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Could a warmup in B.C. raise or lower the risk of flooding?

Tuesday, April 20th 2021, 8:00 am - B.C.'s winter featured plenty of mountain snow and moisture spilling onto the coast, but is the spring flooding risk higher as a result?

Storm after storm has brought an abundance of moisture to the coast and mountain snow to the higher terrain this past winter season, extending right into spring across B.C. For that, you can thank La Niña.

La Niña is a weather pattern that occurs when sea surface temperatures across the eastern equatorial part of the central Pacific Ocean are cooler than normal. This can affect global weather patterns, and in B.C.’s case, it means a rainy and snowy winter season. Winter sports enthusiasts must be thrilled so far this season, but the downside is an elevated risk of spring flooding.

HOW MUCH SNOW DO WE HAVE AS OF APRIL?

If you are a skier or snowboarder, then you know that it’s been a fabulous year for powder on the mountains in B.C. The average of all snow measurements across the province has come down by a mere two per cent since our March update.

The current snow measurement average is currently at 112 per cent of normal, according to the B.C. River Forecast Centre’s snow survey and water bulletin posted on April 1. The following information was posted in the report:

Overall, the province has above normal snowpack for April 1, 2021, with the average of all snow measurements across B.C. decreasing slightly to 112 per cent (March 1: 114 per cent). The East Kootenay is the only region below 100 per cent of normal. Regions with normal to slightly above normal snowpack (100-110 per cent) include the Middle Fraser, North Thompson, South Thompson, Upper Columbia, West Kootenay, Okanagan, Nicola and Boundary. Above normal snowpack (110-125 per cent) is present in the Upper Fraser East, Nechako, Lower Fraser, Similkameen, South Coast, Vancouver Island, Skagit, Peace, Skeena-Nass and Liard.

BCsnowbasins

A WARM PATTERN HAS PEOPLE SMILING, WHAT ABOUT FLOODING RISK?

The pattern brought abundant snow and rain to the coast in early April, and a lack of precipitation to the Interior. Now, the pattern has flipped and a ridge of high pressure has been parked over B.C. for the last week, and a significant warmup has occurred across the province.

Many record-breaking days of heat and tons of sunshine had me concerned about early melting and the risk of flooding. However, this pattern I learned from B.C. River Forecast Centre hydrologist Jonathan Boyd is exactly what we need right now.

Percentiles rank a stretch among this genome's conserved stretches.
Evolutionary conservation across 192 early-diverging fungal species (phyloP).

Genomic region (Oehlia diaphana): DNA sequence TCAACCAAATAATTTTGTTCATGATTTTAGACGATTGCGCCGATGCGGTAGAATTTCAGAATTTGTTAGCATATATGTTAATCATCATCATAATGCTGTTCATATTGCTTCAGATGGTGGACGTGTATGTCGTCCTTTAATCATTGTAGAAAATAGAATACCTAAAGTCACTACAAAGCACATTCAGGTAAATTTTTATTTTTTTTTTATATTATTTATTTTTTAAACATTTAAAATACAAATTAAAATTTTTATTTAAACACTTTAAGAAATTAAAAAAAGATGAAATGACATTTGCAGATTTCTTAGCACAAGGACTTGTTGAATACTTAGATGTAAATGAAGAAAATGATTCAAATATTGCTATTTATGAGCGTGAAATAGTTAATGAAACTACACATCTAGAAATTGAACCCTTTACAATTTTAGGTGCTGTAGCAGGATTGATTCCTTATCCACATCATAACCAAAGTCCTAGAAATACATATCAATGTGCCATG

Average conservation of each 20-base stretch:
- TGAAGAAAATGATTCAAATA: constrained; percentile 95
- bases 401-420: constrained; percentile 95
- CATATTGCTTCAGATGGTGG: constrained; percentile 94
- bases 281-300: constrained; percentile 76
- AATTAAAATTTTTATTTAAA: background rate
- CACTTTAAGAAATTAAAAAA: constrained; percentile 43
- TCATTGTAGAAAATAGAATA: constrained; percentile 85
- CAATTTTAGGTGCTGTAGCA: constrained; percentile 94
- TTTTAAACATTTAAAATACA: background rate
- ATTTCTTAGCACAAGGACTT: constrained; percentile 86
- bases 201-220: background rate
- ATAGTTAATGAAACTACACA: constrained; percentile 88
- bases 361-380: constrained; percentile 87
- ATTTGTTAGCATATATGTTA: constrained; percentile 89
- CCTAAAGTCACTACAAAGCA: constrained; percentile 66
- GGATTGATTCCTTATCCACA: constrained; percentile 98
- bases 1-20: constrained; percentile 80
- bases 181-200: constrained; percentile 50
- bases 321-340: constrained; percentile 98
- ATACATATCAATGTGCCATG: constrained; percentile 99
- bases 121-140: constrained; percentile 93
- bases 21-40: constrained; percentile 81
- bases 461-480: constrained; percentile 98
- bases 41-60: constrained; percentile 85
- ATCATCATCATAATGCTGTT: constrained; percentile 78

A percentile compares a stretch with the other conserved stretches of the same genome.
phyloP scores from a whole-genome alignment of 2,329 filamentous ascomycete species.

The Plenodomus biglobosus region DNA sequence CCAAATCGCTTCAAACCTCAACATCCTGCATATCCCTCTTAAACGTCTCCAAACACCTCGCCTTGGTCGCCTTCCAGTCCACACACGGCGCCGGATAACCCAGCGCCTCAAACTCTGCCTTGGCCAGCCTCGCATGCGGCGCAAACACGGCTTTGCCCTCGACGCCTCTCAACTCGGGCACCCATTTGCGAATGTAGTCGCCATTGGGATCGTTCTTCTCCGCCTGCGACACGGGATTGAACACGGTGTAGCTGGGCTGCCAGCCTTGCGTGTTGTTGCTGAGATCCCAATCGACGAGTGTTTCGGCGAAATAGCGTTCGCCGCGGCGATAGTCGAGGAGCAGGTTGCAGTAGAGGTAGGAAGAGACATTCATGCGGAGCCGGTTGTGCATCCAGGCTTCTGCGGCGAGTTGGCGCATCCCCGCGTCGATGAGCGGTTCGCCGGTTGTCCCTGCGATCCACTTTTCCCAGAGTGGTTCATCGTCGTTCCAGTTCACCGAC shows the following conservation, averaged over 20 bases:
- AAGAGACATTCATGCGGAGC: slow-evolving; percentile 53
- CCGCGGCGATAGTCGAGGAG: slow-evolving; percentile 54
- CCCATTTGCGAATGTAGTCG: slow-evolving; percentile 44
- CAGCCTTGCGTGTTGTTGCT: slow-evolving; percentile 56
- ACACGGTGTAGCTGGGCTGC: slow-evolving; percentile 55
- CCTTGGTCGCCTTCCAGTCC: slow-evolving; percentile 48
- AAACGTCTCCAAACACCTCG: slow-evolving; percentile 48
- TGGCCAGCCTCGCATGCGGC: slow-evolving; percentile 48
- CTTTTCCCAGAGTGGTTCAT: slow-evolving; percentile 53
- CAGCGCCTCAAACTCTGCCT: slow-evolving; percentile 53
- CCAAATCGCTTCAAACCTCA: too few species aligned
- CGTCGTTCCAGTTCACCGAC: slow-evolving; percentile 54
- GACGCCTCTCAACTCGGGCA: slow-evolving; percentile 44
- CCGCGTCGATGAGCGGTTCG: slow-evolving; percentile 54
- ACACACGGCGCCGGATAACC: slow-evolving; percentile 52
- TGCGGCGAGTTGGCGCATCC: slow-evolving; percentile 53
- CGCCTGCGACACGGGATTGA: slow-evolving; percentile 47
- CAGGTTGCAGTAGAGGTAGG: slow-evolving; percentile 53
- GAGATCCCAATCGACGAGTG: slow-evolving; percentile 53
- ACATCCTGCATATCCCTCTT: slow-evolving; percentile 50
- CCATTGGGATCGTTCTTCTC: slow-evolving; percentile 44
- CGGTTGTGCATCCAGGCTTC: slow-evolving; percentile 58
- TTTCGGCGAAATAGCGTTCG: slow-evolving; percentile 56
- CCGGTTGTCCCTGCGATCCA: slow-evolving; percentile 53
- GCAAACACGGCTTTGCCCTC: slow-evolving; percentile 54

“It may be a major benefit. Especially because it's happening in the middle of April, not in the middle of May. Because it's the middle of April, the days are shorter, the temperatures are not as warm (and) the sun angle isn't as intense. So the snow hasn't really even started melting very much at the high-elevation sites," said Boyd.

currentpattern

This will allow for a more gradual melt to begin, rather than an abrupt melt to happen if it occurred later in the spring.

WHAT ARE THE VARIABLES THAT GO INTO PREDICTING FLOODING

La Niña years have resulted in significant flooding in B.C., including in 2017, 2012 and 2011. Although those years had similar characteristics, this doesn’t mean flooding is guaranteed.

Boyd told me he believed there would be “some versions” of flooding somewhere in the province. He goes on to say: "One region's best-case scenario for weather conditions might be another region's worst-case scenario. That being said, it starts with the snowpack but then it becomes more about the weather conditions.”

I’ve learned that it is really all about balance. A slow melt with short warmups, followed by cooler conditions, is really ideal, according to Boyd. This allows the snowpack to gradually melt. Precipitation that is not extreme is important to have in order to reduce the risk of flooding.

If we experience heavy rain and snow events, this could lead to the risk of flooding. We will watch the pattern closely into the month of May here at The Weather Network and hope for no extremes, both temperatures and precipitation.

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